The above preview is unformatted text

This student written piece of work is one of many that can be found in our AS and A Level Organic Chemistry section.

Found what you're looking for?

  • Start learning 29% faster today
  • 150,000+ documents available
  • Just £6.99 a month

Not the one? Search for your essay title...
  • Join over 1.2 million students every month
  • Accelerate your learning by 29%
  • Unlimited access from just £6.99 per month

See related essaysSee related essays

Related AS and A Level Organic Chemistry essays

  1. Marked by a teacher

    Experiment to Determine Acidities of Wine. The purpose of this experiment is to ...

    5 star(s)

    Since 2 moles of NaOH reacts with 1 mole of Tartaric Acid, 8.535x10-3 moles of NaOH will react with 4.268x10-3 moles of Tartaric Acid. Therefore there are 4.268x10-3 moles of Tartaric Acid in 100cm3 of wine, so the concentration of acid in the wine can be calculated.

  2. Thermal Decomposition of Copper Carbonate

    Protect against physical damage. Isolate from incompatible substances. Sweep up and shovel into suitable containers for disposal. Copper(II) oxide [CuO(s)] 1.62x103moles Release of toxic metal fumes during decomposition. Keep in a tightly closed container, stored in a cool, dry, ventilated area.

  1. Find the enthalpy change of combustion of a number of alcohol's' so that you ...

    error, which we are going to use later when we collect our results. It will help minimise the amount of error in the experiment. % Error: Electronic Balance It is set to 2 decimal places and therefore reads to the nearest 0.01g.

  2. Investigating the Enthalpy Changes of Combustion of Alcohols.

    Using the data logger definitely improved the accuracy.) The results I obtained from the experiments (for the enthalpy of combustion) are nowhere near the theoretical amount that I should have got (2) (even taking into account the above percentage errors).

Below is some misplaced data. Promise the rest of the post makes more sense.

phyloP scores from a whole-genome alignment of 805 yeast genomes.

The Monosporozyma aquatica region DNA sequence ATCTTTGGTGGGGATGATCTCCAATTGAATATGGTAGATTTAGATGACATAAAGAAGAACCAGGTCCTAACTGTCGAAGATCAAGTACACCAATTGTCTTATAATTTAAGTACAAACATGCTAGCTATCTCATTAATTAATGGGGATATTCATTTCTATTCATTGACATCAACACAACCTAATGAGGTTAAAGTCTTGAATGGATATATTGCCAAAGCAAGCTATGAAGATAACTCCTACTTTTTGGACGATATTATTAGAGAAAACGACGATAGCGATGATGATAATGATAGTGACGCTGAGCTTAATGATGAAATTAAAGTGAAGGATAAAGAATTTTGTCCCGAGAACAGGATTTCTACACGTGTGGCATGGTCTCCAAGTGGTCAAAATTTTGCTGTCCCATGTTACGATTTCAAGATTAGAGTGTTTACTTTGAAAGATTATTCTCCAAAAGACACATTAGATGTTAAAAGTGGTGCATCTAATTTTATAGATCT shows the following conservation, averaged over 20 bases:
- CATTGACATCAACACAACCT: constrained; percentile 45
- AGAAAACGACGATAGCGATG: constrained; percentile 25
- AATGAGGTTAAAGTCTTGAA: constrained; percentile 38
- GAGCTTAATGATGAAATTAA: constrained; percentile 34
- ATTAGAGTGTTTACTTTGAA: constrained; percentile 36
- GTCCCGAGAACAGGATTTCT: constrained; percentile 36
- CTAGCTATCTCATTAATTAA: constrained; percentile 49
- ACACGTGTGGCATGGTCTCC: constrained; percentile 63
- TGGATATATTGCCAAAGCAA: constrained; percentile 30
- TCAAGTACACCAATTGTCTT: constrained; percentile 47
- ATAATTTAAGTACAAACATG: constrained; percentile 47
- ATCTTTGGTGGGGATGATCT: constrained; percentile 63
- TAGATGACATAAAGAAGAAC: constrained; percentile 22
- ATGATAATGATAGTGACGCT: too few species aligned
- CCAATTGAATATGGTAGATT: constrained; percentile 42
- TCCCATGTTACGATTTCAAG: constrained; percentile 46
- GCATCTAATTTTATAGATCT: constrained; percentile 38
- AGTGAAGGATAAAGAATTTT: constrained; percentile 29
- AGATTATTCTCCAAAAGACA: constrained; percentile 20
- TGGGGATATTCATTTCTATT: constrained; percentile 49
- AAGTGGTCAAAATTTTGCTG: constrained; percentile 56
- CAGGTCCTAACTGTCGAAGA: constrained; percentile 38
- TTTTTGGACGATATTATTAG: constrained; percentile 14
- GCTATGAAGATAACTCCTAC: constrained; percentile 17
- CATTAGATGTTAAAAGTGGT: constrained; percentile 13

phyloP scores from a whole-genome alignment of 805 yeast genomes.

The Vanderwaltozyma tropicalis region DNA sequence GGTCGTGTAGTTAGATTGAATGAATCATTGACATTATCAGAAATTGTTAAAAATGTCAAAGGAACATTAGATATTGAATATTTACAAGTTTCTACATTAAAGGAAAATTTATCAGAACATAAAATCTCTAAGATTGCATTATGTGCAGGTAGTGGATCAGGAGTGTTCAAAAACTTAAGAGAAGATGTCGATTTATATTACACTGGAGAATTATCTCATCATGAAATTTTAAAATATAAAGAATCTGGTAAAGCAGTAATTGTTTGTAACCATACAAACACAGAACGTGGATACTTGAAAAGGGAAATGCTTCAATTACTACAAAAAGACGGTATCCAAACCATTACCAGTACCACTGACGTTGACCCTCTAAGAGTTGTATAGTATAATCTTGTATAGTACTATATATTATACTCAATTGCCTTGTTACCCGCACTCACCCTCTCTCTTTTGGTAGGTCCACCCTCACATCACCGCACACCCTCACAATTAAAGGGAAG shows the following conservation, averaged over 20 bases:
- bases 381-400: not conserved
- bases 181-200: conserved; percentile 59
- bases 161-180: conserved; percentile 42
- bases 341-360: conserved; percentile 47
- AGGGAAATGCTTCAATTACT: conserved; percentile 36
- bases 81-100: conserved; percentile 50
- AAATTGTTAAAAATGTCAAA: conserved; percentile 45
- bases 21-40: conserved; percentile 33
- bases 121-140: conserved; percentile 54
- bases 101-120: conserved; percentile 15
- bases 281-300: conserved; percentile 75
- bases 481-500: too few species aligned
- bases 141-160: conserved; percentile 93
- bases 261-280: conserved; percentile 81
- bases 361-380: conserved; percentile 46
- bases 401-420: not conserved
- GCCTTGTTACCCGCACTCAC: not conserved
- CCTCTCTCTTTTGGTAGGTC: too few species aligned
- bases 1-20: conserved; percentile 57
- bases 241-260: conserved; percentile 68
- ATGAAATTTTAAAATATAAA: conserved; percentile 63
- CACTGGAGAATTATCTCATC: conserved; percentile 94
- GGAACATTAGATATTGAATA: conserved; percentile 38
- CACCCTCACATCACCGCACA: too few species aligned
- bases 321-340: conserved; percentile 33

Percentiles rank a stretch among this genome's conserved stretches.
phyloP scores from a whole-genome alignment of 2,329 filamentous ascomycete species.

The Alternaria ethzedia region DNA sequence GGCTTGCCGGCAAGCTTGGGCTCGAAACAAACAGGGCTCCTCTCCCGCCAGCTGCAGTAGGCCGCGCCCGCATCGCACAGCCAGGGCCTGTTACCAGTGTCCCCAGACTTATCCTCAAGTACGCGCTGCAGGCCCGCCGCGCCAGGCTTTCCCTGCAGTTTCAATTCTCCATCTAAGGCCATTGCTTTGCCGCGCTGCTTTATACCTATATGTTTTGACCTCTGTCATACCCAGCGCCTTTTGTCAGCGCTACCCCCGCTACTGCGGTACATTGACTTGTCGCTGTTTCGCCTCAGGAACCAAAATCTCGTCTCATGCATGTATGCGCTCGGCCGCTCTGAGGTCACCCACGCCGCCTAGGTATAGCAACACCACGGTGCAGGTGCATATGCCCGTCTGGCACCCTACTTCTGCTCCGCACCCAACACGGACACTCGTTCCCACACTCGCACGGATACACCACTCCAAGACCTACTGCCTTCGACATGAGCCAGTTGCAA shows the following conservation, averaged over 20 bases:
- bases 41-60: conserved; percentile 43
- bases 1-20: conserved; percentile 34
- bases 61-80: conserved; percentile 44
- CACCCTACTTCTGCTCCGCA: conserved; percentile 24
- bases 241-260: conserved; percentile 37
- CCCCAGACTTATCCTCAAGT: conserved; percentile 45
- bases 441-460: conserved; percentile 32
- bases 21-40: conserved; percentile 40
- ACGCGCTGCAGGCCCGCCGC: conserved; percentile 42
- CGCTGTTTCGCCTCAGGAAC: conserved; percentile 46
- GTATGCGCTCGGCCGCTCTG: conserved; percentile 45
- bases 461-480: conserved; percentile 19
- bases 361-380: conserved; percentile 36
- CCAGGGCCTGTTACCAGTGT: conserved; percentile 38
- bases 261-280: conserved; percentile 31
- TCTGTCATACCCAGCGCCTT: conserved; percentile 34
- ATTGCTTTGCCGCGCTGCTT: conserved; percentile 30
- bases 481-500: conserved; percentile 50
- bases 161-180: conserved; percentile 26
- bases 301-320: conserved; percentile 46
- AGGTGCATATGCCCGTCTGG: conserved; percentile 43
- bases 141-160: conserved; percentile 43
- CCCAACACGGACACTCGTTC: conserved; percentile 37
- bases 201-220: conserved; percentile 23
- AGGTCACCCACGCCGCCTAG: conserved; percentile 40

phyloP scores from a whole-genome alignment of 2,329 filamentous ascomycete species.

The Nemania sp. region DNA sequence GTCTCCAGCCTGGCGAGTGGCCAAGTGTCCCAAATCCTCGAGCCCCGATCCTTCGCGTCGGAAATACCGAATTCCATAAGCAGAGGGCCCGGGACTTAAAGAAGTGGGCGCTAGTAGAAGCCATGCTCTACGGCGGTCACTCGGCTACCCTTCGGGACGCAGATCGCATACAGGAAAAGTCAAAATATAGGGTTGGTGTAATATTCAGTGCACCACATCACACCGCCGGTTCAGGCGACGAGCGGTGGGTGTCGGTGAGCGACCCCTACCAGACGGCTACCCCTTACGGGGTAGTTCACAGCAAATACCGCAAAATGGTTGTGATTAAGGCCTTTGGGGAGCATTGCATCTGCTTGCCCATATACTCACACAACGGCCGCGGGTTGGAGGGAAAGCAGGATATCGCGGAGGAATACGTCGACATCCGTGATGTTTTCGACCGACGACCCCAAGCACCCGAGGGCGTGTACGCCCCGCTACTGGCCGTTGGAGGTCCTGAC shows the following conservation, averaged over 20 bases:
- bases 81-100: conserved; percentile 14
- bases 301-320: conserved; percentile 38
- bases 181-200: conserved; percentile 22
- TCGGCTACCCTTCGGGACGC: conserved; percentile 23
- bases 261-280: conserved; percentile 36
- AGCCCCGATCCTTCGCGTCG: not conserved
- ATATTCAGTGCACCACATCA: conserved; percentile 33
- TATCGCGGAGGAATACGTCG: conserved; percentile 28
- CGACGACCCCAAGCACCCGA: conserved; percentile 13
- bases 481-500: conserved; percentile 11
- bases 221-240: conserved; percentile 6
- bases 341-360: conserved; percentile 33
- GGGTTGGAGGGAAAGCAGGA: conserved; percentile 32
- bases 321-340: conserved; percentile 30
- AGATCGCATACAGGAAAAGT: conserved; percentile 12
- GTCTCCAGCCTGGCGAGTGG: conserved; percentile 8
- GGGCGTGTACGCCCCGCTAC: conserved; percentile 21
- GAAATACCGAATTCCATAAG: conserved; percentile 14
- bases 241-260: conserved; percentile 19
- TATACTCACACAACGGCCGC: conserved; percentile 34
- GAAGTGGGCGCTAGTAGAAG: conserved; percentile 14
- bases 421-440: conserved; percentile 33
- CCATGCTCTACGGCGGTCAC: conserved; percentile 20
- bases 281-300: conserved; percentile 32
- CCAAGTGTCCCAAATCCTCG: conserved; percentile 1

1. The aim of this experiment is to produce Aspirin. This is an estrification in ...

    The purity of a substance can be determined by its melting point. A pure substance has a specific melting point. If the melting point of the same substance is measured and is found to be lower than the standard value, the substance is not pure since impurities lower the melting point of a substance.

  2. investigating the amount of ascorbic acid present in fruit

    Pestle and Mortar To grind the sample of fruit. Electronic Balance To weigh out accurately 10g of ascorbic acid and 4g of KI to make out my solutions. Glass Stirring Rod To stir the mixture of KI, soluble starch and ascorbic acid together with distilled water.

  1. Comprehensive and Detailed Chemistry notes

    When this occurs, the pH of rainwater becomes quite low, as low as 3.5-4.0. The following are reactions that occur which cause rain to be acidic. Sulfur dioxide reacts with rain in the atmosphere forming sulfurous acid: SO2 (g) + H2O (l)

  2. The aim of this experiment is to investigate the enthalpy change of combustion for ...

    molecular structure the estimated enthalpy change of combustion is therefore the same as the same bonds are being broken as they are formed in both alcohols. I therefore predict that positioning of the OH has no effect on the enthalpy of combustion.

  • Over 160,000 pieces
    of student written work
  • Annotated by
    experienced teachers
  • Ideas and feedback to
    improve your own work